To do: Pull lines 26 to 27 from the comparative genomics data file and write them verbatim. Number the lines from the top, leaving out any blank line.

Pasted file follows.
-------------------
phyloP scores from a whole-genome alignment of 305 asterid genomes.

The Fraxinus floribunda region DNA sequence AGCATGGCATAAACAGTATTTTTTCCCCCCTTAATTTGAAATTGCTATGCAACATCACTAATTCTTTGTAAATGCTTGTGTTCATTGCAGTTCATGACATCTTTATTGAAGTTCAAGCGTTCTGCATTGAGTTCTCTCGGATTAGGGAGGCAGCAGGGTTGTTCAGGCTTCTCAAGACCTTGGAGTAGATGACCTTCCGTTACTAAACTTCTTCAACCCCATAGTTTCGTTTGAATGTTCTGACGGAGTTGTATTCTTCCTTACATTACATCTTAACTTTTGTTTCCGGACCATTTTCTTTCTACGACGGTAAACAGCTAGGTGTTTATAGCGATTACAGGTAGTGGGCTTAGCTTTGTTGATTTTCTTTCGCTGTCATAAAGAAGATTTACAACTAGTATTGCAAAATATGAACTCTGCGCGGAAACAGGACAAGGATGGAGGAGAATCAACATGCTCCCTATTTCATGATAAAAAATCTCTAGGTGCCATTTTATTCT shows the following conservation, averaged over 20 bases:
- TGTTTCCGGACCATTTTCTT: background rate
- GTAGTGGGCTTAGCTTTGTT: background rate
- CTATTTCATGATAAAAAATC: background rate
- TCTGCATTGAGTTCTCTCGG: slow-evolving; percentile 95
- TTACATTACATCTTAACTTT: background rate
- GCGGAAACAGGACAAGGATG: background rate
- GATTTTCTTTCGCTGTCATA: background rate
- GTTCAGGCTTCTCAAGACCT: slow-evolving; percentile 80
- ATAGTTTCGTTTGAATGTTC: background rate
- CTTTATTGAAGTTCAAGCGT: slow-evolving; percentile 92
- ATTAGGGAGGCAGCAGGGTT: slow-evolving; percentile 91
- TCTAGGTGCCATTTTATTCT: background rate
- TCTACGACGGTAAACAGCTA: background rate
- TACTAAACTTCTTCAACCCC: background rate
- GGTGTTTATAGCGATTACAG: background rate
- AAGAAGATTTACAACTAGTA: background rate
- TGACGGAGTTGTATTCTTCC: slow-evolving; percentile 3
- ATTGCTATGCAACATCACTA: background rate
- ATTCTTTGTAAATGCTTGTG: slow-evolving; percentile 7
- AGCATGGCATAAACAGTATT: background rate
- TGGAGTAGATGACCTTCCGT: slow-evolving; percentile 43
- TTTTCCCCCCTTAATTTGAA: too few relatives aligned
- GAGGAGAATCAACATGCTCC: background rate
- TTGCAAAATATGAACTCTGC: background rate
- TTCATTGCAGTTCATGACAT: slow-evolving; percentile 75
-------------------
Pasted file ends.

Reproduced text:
- TTGCAAAATATGAACTCTGC: background rate
- TTCATTGCAGTTCATGACAT: slow-evolving; percentile 75